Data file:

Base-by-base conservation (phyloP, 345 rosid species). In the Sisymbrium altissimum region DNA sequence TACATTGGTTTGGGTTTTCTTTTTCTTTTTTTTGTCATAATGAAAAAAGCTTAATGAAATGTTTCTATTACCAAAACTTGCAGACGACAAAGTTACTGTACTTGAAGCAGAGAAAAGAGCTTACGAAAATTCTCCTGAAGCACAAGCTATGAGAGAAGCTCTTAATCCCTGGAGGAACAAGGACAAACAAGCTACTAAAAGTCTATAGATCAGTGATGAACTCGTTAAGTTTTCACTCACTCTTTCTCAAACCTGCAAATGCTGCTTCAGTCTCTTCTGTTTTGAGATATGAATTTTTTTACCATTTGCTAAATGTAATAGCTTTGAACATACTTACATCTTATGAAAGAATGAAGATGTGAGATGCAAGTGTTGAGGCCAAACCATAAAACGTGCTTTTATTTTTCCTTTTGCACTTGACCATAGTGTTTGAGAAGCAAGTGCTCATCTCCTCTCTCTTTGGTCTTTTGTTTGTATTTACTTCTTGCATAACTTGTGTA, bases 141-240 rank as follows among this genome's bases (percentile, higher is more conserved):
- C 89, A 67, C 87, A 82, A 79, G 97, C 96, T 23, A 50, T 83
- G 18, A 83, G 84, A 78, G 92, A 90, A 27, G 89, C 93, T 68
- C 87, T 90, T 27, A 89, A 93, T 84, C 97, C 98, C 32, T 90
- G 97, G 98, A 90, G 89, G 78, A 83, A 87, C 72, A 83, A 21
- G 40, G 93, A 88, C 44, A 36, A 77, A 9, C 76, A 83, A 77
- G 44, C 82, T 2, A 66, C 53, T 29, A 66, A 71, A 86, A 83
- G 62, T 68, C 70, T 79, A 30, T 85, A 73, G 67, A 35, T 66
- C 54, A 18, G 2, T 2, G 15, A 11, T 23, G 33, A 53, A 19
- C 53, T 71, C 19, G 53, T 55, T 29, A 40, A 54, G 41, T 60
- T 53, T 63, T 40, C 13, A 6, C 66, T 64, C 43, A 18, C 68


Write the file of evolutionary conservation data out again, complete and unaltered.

Base-by-base conservation (phyloP, 345 rosid species). In the Sisymbrium altissimum region DNA sequence TACATTGGTTTGGGTTTTCTTTTTCTTTTTTTTGTCATAATGAAAAAAGCTTAATGAAATGTTTCTATTACCAAAACTTGCAGACGACAAAGTTACTGTACTTGAAGCAGAGAAAAGAGCTTACGAAAATTCTCCTGAAGCACAAGCTATGAGAGAAGCTCTTAATCCCTGGAGGAACAAGGACAAACAAGCTACTAAAAGTCTATAGATCAGTGATGAACTCGTTAAGTTTTCACTCACTCTTTCTCAAACCTGCAAATGCTGCTTCAGTCTCTTCTGTTTTGAGATATGAATTTTTTTACCATTTGCTAAATGTAATAGCTTTGAACATACTTACATCTTATGAAAGAATGAAGATGTGAGATGCAAGTGTTGAGGCCAAACCATAAAACGTGCTTTTATTTTTCCTTTTGCACTTGACCATAGTGTTTGAGAAGCAAGTGCTCATCTCCTCTCTCTTTGGTCTTTTGTTTGTATTTACTTCTTGCATAACTTGTGTA, bases 141-240 rank as follows among this genome's bases (percentile, higher is more conserved):
- C 89, A 67, C 87, A 82, A 79, G 97, C 96, T 23, A 50, T 83
- G 18, A 83, G 84, A 78, G 92, A 90, A 27, G 89, C 93, T 68
- C 87, T 90, T 27, A 89, A 93, T 84, C 97, C 98, C 32, T 90
- G 97, G 98, A 90, G 89, G 78, A 83, A 87, C 72, A 83, A 21
- G 40, G 93, A 88, C 44, A 36, A 77, A 9, C 76, A 83, A 77
- G 44, C 82, T 2, A 66, C 53, T 29, A 66, A 71, A 86, A 83
- G 62, T 68, C 70, T 79, A 30, T 85, A 73, G 67, A 35, T 66
- C 54, A 18, G 2, T 2, G 15, A 11, T 23, G 33, A 53, A 19
- C 53, T 71, C 19, G 53, T 55, T 29, A 40, A 54, G 41, T 60
- T 53, T 63, T 40, C 13, A 6, C 66, T 64, C 43, A 18, C 68